The Amazing Ways of Using Computer Vision in Media & Entertainment
Computer vision is the field of study that explores the ways of teaching computers to see the world like us. To train computers to eye objects and people, identify, and process images and video content, engineers use a set of technologies and methods. Among high tech to be put on the list are image recognition and processing, pattern recognition, visual search, object recognition, scene reconstruction, and more. And what constitutes the basis for all the aforementioned is machine learning (ML) and deep learning (DL).
ML has enabled computers to have good enough eyesight. Now, computer vision finds applications across various business areas. The first example that comes to mind is top-notch surveillance systems. However, such usage of technology is a matter of heated debates over privacy issues and tightening control.
But beyond that, computer vision enhances and transforms the media and entertainment industry. That involves visual media, including TV and film production, interactive media, games, sports, advertising, and gamified customer experience.
Augmented Intelligence: AR, VR, MR
Augmented intelligence is a model of cooperation between humans and AI, which results in better performance, improved decision-making, and new options for solving traditional tasks unleashed. According to Gartner’s Hype Cycle For AI, 2019, augmented intelligence is the result of companies scaling AI across different business workflows. It is a more general notion that encompasses augmented reality (AR), virtual reality (VR), and mixed reality (MR).
The evolution of immersive virtual reality environments and related hardware made new terms to proliferate. Today, different ML-based “realities” enables users to interact with virtual objects in a distinct manner.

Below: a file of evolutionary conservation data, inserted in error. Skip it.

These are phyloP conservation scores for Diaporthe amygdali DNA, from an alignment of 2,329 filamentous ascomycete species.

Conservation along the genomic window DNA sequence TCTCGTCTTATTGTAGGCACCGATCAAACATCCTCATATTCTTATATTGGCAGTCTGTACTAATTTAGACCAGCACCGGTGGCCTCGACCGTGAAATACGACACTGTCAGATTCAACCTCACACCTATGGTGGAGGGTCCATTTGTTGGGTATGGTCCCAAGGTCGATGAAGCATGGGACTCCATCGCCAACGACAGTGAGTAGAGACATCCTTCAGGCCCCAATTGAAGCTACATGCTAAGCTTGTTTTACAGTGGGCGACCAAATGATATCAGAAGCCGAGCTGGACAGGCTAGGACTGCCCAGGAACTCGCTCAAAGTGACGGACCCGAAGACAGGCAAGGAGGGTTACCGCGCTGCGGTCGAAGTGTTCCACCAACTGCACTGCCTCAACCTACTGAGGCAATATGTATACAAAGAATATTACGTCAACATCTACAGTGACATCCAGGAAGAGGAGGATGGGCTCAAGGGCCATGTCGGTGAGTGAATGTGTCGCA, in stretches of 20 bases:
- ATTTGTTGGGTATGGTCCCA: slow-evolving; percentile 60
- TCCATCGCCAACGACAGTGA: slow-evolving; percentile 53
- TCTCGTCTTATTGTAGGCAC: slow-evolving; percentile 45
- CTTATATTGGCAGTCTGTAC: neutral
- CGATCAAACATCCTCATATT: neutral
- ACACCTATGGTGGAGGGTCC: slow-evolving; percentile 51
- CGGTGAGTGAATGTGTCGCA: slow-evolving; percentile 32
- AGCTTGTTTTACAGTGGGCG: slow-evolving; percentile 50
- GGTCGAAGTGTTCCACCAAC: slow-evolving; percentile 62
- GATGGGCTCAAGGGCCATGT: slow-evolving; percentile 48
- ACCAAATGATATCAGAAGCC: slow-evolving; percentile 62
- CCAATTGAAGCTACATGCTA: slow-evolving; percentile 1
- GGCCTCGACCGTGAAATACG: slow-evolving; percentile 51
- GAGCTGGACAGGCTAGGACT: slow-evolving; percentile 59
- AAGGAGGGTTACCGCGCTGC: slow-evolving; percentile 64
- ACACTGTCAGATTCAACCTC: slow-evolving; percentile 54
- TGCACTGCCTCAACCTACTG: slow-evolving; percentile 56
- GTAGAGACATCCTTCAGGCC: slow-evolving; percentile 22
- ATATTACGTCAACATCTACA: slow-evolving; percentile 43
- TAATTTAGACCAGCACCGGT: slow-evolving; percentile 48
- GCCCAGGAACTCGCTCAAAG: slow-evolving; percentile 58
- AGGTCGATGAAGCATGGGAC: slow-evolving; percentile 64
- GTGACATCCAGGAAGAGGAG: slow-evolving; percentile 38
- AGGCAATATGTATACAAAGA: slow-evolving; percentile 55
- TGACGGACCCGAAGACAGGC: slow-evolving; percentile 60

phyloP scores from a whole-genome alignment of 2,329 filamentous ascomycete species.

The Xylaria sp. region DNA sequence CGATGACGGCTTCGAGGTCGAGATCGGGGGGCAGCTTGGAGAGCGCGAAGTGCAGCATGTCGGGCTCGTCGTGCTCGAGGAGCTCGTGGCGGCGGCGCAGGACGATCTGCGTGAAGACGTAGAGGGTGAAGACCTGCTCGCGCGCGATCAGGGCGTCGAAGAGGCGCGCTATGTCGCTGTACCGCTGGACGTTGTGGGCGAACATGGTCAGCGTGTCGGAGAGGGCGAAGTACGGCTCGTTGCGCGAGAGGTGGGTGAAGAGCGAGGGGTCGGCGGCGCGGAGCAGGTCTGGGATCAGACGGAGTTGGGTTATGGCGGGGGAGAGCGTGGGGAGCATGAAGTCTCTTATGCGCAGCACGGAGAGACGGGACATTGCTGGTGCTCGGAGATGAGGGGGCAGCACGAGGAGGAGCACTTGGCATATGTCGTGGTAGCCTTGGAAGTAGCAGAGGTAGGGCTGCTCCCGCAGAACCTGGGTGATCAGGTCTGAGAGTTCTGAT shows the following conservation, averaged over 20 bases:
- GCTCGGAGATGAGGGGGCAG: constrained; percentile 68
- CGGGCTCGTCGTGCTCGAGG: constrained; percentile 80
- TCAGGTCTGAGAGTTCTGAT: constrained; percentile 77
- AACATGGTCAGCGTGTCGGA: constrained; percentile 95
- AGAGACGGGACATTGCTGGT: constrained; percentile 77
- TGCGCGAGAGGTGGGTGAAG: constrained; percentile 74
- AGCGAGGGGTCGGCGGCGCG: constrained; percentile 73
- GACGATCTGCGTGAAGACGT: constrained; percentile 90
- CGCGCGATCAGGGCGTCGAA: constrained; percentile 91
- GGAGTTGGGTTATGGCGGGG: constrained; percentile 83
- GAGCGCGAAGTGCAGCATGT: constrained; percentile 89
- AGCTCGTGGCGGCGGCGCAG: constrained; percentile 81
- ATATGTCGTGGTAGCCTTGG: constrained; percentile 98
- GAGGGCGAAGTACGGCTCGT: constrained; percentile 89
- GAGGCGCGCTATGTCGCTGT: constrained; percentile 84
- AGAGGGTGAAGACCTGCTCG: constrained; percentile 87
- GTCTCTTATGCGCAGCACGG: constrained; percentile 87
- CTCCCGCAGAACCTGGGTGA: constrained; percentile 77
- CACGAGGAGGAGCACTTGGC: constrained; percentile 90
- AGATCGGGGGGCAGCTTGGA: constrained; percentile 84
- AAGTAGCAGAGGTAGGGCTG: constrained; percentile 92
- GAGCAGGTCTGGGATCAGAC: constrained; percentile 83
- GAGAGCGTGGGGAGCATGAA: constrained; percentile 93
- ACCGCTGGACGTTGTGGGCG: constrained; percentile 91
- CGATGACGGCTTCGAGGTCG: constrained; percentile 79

Virtual Reality (VR) completely separates users from sounds and voices in the surrounding reality, namely real reality. Users gain an unlimited place for actions.
Today, among the most cutting-edge VR gear are Oculus Rift, Samsung Gear VR, and HTC Vive. These solutions help users indulge themselves in new realities. With a wave of the hand, they can augment the surrounding environment with works of art from VR libraries or get a taste of immersive gaming experience.
Augmented Reality (AR) allows filling in real reality with virtual images, objects, animation, visual effects, captions, and so forth. Such are AR-driven model applications like Pokémon GO, Snapchat, Google Glass, and more. This technology powers such solutions as AR Mirror to provide mesmerizing customer experience, or Smart Glasses as seen solely in movies just a little while ago, or make such captivating sport as drone racing possible. We are going to dwell upon these applications of AR later in our article.
Mixed Reality (MR) is pretty similar to AR. But instead of building text and images in the reality that surrounds a user, MR enables creating virtual objects as if they are already present in the room, each in its place. For instance, Microsoft HoloLens allows users to see one another in a virtual environment that an HMD display broadcasts to a user.Computer vision plays a pivotal role in making augmented intelligence possible and bringing games and customer experience to a brand-new level. Click To Tweet
Both hardware capabilities and the leap in machine learning gave an impetus to developing AR headsets. Such are new Glass by Google announced recently. This high-end gear is powered by Qualcomm’s Snapdragon XR1 chip, designed specifically for augmented intelligence.
Glass is first and foremost a business-oriented solution. Professionals across different industries can exploit it to boost the production quality, reduce time to market and overall costs.
A competitor’s product is Microsoft HoloLens, a mixed reality device primarily developed for industrial uses. The solution can be utilized not only in entertainment. For instance, Ford employs mixed reality for designing cars. Also, the smart solution can serve the needs of healthcare specialists, military objectives, or consumers in brick-and-mortar stores.
Computer Vision in Interactive Media
With the advent of AR, digital media progresses towards more and more interactive content. Traditional TV and radio don’t require consumers to participate. Interactive media provides a whole new user experience by offering such elements as moving images and graphics, animation, digital captions, video, and audio. Consumers can command all these elements by using controllers, be it a smartphone, video game controller, or Google Glass, or other eyewear.
AR renovates media applications by enabling an immersive experience. At its simplest, AR solutions let users communicate with people they normally can’t get in touch with. And in a more complex alternative, it breathes life into new worlds that are almost carbon copies of the reality but filled with virtual objects and virtual opportunities.